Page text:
Because you felt that that record was threatened, that everyday history was being re-written by the official propaganda?
Not only this, but we wished to give an impulse that in all the regions, in every town and in every factory, this material would be safely preserved and collected.
How many journals are produced today in Czechoslovakia, how many samizdat journals or publications?
Now? Currently at least three dozen published periodicals. Some of them are monthly, some of them are quarterly, all sorts, something like this.
And how many books have been produced like that in samizdat, let’s say over the last 10 or 15 years?
Oh, I would like to know! Only one samizdat series, the well-known “Edition Padlock”, now has 366 titles by the end of 1987. And there is Edice Expedice with about 280 titles and there are Česká expedice, Edice Popelnice and others. I think it’s perhaps 1,000 books.
That cannot be published in Czechoslovakia?
They could not be published in Czechoslovakia but they exist, they have their readership. They are reprinted then in the West by exiled publishers, they are translated, it means they become part of world literature, of contemporary world literature, they are available. Czech and Slovak independent writing is not silenced.
Could you tell us about your own personal history? What happened to you after the publication of the Black Book?
Nothing at that moment, but later in the course of so-called normalisation, in 1970 in spring, I was dismissed from the Institute of History of the Czechoslovak Academy of Sciences in Prague, together with a couple of my colleagues. Actually, the whole Department of Contemporary Czechoslovak and World History was re-organised away from the Institute, it means it disappeared. In 1971, I and two of my colleagues were accused of subversive activities against socialism and against the socialist order.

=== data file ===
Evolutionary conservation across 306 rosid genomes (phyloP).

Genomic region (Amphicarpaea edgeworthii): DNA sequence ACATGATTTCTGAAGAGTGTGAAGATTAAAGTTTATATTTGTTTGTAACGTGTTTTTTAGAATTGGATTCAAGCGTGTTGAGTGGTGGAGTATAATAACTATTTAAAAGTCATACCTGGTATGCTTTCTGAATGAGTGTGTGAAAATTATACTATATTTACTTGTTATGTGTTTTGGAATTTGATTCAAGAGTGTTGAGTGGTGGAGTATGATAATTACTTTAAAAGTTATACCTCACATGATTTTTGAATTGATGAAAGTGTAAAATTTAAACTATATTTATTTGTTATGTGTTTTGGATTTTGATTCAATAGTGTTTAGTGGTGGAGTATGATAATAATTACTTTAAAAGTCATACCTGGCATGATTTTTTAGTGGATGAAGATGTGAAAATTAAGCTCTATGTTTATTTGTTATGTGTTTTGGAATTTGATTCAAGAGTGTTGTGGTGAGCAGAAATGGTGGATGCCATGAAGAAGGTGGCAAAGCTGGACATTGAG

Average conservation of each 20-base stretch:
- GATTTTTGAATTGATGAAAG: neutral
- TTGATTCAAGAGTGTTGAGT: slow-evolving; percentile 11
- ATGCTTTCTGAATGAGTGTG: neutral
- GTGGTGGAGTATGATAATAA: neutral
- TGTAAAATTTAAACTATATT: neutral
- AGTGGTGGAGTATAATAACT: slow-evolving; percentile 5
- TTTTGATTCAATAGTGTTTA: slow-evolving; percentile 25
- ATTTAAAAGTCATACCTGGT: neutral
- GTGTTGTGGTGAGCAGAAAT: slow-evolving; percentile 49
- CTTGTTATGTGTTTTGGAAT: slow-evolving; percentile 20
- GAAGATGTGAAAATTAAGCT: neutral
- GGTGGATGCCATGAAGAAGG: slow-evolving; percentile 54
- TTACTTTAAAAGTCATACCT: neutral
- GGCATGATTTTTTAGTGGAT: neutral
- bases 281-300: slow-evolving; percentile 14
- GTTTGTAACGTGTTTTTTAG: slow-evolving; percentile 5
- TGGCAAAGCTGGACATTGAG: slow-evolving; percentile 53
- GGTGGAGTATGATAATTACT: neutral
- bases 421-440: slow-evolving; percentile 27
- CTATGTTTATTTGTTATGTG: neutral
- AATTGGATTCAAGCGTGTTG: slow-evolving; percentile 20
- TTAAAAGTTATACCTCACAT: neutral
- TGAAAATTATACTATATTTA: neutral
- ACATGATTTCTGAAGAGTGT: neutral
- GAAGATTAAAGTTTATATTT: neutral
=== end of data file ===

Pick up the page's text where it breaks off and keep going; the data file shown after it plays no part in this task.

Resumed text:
Writing history was considered to be a subversive activity?
Preparing this book … It was not written, it was only documentation, it was documentation on the invasion and how the people in Prague and in Czechoslovakia reacted. We documented not only the resistance of the population, we recorded and documented what the Soviet mass media said and what they claimed, and it was not one-sided.
Why do you think the authorities were so sensitive to your undertaking?
Why? Because it was the truth about what actually happened, and not what they wanted people to believe that happened.
How come historians have become one of the prime targets of normalisation, sacked from their jobs, etc.?
There are many reasons. One of them is ideological, the Marxist-Leninist ideology is a historical ideology. Secondly, because the regime has no legitimacy in free elections, it bases its legitimacy on the history of Czechoslovakia, the legitimacy it gained in 1948. And thirdly, historians seeking the truth and telling the truth, what actually happens, they are conflicting with the aims of the actual politics or the actual line of the latest interpretation from the last session of the Central Committee of the Communist Party.
Why is it important to have the archive here in the West?
Because such an archive cannot be built up or work in Czechoslovakia. It is for the time being that it must be placed here in the West, in safety. That’s all.